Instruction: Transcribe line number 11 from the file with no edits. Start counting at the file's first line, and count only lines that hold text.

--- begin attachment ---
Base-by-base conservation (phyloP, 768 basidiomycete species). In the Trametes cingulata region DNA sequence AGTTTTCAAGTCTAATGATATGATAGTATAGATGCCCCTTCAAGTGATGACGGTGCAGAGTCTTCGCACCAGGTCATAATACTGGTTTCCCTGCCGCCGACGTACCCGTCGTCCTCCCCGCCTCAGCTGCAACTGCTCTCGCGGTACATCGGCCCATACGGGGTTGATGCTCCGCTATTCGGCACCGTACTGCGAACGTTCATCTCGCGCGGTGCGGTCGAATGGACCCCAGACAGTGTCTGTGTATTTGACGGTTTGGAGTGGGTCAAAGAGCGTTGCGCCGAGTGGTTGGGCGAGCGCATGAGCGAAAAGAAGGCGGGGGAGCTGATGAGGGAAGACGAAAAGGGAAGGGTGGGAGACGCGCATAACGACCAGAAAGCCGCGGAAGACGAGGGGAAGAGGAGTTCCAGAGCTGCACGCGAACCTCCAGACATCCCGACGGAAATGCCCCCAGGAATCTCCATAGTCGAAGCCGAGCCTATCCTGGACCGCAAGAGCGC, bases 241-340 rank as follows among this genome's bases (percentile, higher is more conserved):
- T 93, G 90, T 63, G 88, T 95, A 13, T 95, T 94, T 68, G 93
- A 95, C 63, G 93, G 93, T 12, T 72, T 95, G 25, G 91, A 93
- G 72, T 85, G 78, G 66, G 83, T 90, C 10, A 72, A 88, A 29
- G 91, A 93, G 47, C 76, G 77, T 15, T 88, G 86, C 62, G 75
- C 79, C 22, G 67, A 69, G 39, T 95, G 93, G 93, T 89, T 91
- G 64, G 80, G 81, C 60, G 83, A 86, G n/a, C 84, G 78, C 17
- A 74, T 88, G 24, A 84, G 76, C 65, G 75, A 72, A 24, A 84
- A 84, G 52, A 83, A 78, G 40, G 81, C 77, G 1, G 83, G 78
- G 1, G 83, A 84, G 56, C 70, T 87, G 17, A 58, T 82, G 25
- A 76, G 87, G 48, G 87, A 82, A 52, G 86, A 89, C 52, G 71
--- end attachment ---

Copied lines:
- A 76, G 87, G 48, G 87, A 82, A 52, G 86, A 89, C 52, G 71